Racing got underway for the BVI Sailing Festival with the Round Tortola Race for the Nanny Cay Cup. White horses dotted the Sir Francis Drake Channel as the warm trade winds provided sparkling conditions for the 35 yachts taking part. At the start just off Nanny Cay, the yachts powered to windward, playing the lifts from the southern shore before cracking sheets at Beef Island. Setting downwind sails for the long reach along the stunning northern shore the fleet got a taste of the Atlantic; surfing on ocean waves.
“A great course with a bit of everything,” commented America’s Cup helmsman, Andy Green, calling tactics on Gosia Rojek’s Swan 42, Better Than. “We had 15-17 knots at the start which faded a little on the north side of the island, but it was quite puffy, so there was plenty to work with. Near the finish, the narrow gap at West End provides an interesting twist before the beat to finish.”
The 11 yachts in CSA Racing had a highly competitive start, with three high performance yachts fighting for the Committee Boat end. Tortolan Sam Talbot, skipper of J/111, Spike was windward boat and just keeping clear to leeward was Steve & Heidi Benjamin’s American Carkeek 40, Spookie. Stefan Jentzsch’s German Carkeek 47, Black Pearl was squeezing Spookie up towards the line, fighting for clear air, but had space below to bare away and speed into the lead on the favoured island shore. Black Pearl raced around the course taking Line Honours for the CSA Racing Division but was just outside record pace and after time correction placed third in class. Rupert & Jan Thouron’s J/122, Dunder was second, much to the delight of the team from Vermont, USA. However, the winner of the CSA Racing class by just under 3 minutes after time correction was Spookie.
America’s Cup winner, Peter Holmberg was racing on home waters, calling tactics on Spookie. “It was a fantastic course and very challenging; going uphill at the start with the current and the whole backside of the island has a lot of shadows. How close you get to the land on the backside without running out of wind is a big factor. I have raced around Tortola since I was a kid so I know the course pretty well. It looks like we will have a good battle with Black Pearl in this regatta. They have some really good guys on board.”
Richard Palm and his crew from Rockland YC, Maine look like they are relishing the warm weather with a hot start in the Multihull Class, judging the line to perfection on Outremer 51, Archer. However one of Tortola’s most famous yachts soon took up the running. Richard Wooldridge and Steve Davis’ Triple Jack set the Round Tortola Record in 2012 (2 hours, 40 minutes and 18 seconds). However, this year the conditions were not ideal for the Kelsall One-Off and despite taking Line Honours for the race, Triple Jack was outside record pace.
The second start featured 15 yachts in the Bareboat Class, Team Merlin, skippered by Charles Garrard and crewed by the Boston Yacht Club were whooping with delight with a cracking start at the Committee Boat end of the line. Maitland Chambers skippered by Chris Parker from London, Great Britain also got away to a flying start. However, Team Merlin, Class Winner in the 2013 BVI Spring Regatta, won the Round Tortola Race by 10 minutes after time correction, from Iskander Rakhimov’s Russian team, RRC One. Dennis Gregory’s Sail Montana was third.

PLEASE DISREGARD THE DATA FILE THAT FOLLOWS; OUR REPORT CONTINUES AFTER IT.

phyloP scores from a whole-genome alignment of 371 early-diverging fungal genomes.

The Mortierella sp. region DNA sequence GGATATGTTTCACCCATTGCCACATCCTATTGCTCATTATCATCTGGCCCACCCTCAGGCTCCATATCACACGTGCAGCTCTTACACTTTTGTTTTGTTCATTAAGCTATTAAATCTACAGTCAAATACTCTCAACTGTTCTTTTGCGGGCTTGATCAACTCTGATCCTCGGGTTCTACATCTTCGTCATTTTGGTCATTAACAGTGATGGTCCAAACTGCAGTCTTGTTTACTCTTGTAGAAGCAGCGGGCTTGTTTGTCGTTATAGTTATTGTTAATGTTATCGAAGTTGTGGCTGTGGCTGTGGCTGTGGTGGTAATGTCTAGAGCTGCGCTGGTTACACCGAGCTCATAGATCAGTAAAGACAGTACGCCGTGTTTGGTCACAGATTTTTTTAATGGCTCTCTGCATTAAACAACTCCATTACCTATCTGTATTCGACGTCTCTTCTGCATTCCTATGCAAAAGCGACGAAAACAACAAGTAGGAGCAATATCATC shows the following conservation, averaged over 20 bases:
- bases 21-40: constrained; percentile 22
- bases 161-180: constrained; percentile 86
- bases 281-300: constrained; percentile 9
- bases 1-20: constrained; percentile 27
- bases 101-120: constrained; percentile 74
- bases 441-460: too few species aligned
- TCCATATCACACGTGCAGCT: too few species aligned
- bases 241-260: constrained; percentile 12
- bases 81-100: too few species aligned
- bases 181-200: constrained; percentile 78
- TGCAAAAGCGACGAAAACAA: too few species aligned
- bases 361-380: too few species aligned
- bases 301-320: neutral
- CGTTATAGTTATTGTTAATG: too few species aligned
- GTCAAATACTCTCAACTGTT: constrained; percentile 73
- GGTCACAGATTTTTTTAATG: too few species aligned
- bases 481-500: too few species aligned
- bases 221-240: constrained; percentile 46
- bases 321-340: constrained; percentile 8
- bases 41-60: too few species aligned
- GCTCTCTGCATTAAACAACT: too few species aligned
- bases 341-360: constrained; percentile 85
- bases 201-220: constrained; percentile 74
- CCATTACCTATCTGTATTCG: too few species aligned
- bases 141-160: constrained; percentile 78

In CSA Performance Cruising, Ross Applebey’s Scarlet Oyster showed just why the British Oyster 48 has been unbeaten this season in the Caribbean. With seconds to go before the gun, Scarlet Oyster looked to be too early, but dialled-down and accelerated just as the Committee Boat sounded the start. However it was Giles Redpath’s Grand Soleil 56, Shine that won the race in CSA Performance Cruising with Scarlet Oyster second and Christian Reynolds’ Swan 51, Northern Child in third.
“Well I guess we can only go downhill from here,” laughed Giles Redpath. “We are three families from Hampshire, Great Britain and all of our children have been to the same school. To be honest, the crew have very little experience. Some of the nautical terms like ‘sweat the lazy guy’ raised a few eyebrows amongst the crew, but we have some very determined teenagers on board, mixed with a few of us that have had a little more time on the water. We didn’t sail a perfect race but what a great way to start the regatta.”
CSA Jib & Main was won by Steve Schmidt’s Santa Cruz 70, Hotel California Too but only just. David Lane’s Hunter 30, Wicked Winch, with his team from the Loyal West End Yacht Club was less than a minute behind after time correction.
“It is pretty cool that people from 14 different nations are racing in the BVI Spring Regatta & Sailing Festival. It is a very multicultural event with teams from Russia, the Baltic, from all over the Caribbean, Europe and North America and I really like that,” commented Cameron McColl, Chairman of Nanny Cay. “These people learn sailing in different places in different ways and they don’t often get a chance to compete with each other and none of them really know what the opposition will be like. Nanny Cay is a great place for them all to meet up. Even for the non-sailors, they can watch the racing from the beach and join up with the sailors after racing. Having everything in one spot is all part of the original vision for Nanny Cay.
Racing at the BVI Sailing Festival continues on Wednesday 1st April with the Veuve Clicquot Island Invitational, a pursuit style race to the beautiful island of Jost Van Dyke.
Full results for the Round Tortola Race for the Nanny Cay Cup can be found at: http://www.bvispringregatta.org/registration/results/
For more information visit: www.bvispringregatta.org
Image © BVI Spring Regatta & Sailing Festival/Todd vanSickle